This week I had the tremendous privilege of making the topper for a wedding tower. The bride and groom wanted a giant cupcake, so that’s what they got. I tested out several buttercream recipes and absolutely loved this one. It tastes delicious and crusts up beautifully but is still soft enough to cut thru.
I used The Great Cupcake Pan from Williams Sonoma to create this beautiful cupcake. I’d never used a fancy pants shaped pan before, but once I got the hang of it, I liked it a lot. One thing I will say, don’t follow the directions on the packaging. I made a test cake before the “real” wedding topper and filled up the pan with batter per the instructions (full to 1/2 inch from the top). I thought that seemed too high and should have gone with my gut. Let’s just say I had MAJOR batter spillage all over my oven.
The second time, I filled it about and inch/inch-and-a-half from the top and it worked exactly right. The pan releases incredibly well too. No sticking! It does take almost two batches of most cake recipes to fill it up though. I used my strawberry dream cake times 2. There was a little left for a few cupcakes afterward, but not much. This pan is a whopper. Also, depending on your oven, you may need to put a cookie sheet under it when baking with this pan. The tip of the top of the cupcake may slip between the rack of your oven, making the cake pan tilt and not come out straight. But that’s easily fixed by just setting it on a cookie sheet in the oven.
Last tip and then I’ll get back to the buttercream. The bottom part of this pan is slightly larger than the top. The first time, I just filled up both sides and baked them for the same length of time. But I thought the top was just a little dry by the time the bottom was done. This could be ok since you are only frosting the top part. It will have luscious frosting to make it less on the dry side and those who want super moist cake can just eat the bottom. But that didn’t seem like a good plan to me. Who doesn’t like super rich cake? I don’t know of anyone who asks for the slightly dried out part. I fixed this problem by simply filling the bottom and baking it for about 10 minutes before opening up the oven and filling up the other side. Gasp! I broke baking rule #17 “never open the oven the first 20 minutes of a cake baking”? Why yes. Yes I did. And it was glorious. On that bit of baking craziness, I’ll return to the buttercream. It makes perfect flowers and designs as well. So if you are looking for a recipe for great cake decor, look no more. This is the one! I haven’t used it as a smooth frosting, but there are hundreds of reviews on Cake Central that say it works fantastically well. And I trust those amazing cake people. They are insanely talented.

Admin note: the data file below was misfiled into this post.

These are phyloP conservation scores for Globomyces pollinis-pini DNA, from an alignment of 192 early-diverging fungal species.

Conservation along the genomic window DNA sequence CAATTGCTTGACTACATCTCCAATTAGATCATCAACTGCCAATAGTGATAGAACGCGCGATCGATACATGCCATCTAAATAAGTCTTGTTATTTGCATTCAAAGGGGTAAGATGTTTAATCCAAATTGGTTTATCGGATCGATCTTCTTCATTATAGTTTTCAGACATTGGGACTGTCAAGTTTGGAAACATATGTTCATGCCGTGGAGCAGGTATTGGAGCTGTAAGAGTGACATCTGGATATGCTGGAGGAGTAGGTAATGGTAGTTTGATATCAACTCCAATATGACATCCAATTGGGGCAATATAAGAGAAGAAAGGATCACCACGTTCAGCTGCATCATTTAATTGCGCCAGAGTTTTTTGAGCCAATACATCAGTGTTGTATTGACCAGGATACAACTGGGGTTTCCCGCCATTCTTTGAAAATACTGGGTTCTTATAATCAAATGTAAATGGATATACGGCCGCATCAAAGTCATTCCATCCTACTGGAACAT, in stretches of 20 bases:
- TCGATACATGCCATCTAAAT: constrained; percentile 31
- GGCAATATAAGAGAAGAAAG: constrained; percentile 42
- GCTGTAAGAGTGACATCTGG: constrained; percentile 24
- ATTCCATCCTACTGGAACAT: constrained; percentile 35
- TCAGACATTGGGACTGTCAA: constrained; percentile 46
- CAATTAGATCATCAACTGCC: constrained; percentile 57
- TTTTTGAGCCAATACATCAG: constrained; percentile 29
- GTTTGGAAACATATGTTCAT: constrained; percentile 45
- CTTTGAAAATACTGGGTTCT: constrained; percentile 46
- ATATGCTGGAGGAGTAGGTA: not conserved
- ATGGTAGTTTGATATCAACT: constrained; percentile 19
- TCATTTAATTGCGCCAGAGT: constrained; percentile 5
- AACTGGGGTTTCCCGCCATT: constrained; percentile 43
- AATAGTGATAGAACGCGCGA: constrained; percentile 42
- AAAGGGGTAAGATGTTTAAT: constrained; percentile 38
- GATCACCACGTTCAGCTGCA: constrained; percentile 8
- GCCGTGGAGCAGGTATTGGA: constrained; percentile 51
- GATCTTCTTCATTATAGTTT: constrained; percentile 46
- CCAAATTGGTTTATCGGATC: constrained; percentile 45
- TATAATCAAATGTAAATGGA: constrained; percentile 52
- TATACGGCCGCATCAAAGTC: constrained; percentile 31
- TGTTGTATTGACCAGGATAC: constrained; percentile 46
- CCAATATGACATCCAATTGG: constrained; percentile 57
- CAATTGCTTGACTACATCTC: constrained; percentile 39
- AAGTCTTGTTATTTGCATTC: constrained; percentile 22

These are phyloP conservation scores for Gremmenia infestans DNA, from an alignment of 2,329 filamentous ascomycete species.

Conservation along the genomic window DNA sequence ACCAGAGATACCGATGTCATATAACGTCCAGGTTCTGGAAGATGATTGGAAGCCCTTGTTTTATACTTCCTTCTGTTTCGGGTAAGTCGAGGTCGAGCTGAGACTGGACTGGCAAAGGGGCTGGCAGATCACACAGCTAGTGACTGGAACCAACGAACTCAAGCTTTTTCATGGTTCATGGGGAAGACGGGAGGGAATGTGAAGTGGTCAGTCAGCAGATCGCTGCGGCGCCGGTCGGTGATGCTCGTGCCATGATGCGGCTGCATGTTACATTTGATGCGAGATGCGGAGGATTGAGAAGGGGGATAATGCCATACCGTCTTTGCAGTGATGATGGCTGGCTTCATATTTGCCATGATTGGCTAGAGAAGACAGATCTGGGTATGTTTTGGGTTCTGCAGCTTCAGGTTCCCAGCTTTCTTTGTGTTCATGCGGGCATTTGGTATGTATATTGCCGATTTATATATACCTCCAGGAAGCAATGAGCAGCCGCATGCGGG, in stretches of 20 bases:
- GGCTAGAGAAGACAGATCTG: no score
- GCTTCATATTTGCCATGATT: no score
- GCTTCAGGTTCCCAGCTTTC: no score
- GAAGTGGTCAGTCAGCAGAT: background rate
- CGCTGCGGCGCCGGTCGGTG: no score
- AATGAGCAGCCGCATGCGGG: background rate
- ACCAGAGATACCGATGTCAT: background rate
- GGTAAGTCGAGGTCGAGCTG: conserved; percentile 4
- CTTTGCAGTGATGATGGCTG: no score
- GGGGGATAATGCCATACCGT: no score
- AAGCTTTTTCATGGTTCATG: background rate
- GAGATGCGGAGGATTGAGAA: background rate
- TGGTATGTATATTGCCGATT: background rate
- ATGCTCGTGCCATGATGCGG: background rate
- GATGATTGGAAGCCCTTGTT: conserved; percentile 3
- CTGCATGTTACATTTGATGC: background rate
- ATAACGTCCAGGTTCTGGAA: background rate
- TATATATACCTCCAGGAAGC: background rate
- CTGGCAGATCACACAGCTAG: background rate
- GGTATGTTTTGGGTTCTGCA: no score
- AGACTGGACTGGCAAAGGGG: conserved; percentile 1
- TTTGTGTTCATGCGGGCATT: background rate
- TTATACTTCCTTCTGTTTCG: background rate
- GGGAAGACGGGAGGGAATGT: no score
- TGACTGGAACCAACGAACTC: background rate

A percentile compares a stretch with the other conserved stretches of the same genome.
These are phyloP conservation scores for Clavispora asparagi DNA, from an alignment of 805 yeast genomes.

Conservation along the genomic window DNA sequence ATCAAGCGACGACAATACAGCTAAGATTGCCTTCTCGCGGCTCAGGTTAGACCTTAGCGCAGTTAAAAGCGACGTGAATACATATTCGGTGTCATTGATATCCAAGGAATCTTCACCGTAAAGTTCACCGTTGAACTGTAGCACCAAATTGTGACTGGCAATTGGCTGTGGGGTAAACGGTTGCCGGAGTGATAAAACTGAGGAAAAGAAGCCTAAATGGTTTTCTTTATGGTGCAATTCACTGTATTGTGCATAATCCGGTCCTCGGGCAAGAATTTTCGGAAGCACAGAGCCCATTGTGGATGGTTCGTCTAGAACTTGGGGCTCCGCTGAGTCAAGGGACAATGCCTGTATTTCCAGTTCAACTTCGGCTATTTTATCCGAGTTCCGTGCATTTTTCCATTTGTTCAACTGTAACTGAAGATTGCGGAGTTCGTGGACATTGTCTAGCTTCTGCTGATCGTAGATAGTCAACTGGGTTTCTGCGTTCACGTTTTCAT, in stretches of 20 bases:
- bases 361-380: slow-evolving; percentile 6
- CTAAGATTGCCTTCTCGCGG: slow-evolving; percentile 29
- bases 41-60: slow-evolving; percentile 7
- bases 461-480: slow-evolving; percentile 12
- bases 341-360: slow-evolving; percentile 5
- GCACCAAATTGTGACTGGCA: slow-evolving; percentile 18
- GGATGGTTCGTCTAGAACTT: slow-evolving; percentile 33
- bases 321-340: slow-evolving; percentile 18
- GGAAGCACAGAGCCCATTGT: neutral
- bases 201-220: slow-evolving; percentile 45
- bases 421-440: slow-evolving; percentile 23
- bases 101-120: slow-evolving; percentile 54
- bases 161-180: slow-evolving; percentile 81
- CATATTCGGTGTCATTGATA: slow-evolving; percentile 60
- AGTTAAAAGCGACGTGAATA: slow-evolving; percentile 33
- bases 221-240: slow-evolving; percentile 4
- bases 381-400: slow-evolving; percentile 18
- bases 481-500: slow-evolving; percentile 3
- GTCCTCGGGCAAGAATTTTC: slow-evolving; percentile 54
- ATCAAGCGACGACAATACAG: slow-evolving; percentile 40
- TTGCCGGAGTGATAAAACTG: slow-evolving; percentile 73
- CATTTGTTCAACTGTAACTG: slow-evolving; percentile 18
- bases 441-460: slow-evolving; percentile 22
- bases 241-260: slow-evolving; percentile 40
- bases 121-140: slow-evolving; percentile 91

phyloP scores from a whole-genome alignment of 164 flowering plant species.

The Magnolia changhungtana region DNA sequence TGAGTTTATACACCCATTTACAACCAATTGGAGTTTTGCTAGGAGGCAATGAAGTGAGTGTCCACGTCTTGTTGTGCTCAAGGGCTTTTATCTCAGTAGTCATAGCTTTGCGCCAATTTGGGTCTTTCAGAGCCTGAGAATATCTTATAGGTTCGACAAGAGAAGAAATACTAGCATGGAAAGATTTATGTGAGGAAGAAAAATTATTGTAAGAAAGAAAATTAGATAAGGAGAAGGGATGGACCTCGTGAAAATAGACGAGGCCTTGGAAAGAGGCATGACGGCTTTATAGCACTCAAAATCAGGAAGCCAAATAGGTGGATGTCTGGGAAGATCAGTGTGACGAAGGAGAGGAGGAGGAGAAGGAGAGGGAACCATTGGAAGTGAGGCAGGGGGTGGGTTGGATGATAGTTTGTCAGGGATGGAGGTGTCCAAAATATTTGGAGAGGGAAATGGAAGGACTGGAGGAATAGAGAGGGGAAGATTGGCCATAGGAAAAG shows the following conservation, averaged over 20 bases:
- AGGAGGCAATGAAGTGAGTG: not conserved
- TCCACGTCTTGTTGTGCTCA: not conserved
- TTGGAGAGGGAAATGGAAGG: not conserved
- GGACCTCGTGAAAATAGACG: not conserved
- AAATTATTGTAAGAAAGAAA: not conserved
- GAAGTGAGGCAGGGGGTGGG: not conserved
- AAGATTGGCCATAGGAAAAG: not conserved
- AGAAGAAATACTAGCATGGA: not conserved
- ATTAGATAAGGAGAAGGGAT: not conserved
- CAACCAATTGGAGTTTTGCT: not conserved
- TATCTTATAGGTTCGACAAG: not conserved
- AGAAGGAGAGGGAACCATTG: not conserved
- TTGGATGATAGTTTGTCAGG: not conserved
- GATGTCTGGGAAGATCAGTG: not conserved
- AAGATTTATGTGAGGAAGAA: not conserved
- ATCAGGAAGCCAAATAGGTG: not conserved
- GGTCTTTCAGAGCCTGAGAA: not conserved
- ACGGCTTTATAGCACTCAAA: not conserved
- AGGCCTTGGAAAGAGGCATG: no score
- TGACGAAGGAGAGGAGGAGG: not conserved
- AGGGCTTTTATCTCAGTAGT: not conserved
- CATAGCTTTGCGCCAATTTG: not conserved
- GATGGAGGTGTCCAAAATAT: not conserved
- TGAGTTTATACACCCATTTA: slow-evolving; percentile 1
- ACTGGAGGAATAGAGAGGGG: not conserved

from Cake Central
2 lbs. sifted powdered sugar
1/2 cup or 1 stick butter, softened.
1-1/2 cups solid vegetable shortening (Crisco)
2 tbsp. clear vanilla extract
1/3 cup water for icing cake -OR- 1/4 cup for stiff consistency.
1/4 tsp. almond extract
Cream butter, shortening, and extracts until creamy and smooth. Gradually add powdered sugar and water. Mix thoroughly on medium speed for hand mixers, low speed for stand mixers, until smooth and creamy. Do not overmix or mix on high speed.
For stiffer icing, use 1/4 cup of water instead of 1/3 cup.
If you live where it is humid, you can add 1-2 tbsp. meringue powder.
Let set for 15 minutes before smoothing with a VIVA paper towel.
Icing can be refrigerated for 2 weeks in an airtight container. Iced cake can sit at room temp. for 2-3 days.
*Any flowers made with this recipe remain soft enough to be cut with a knife.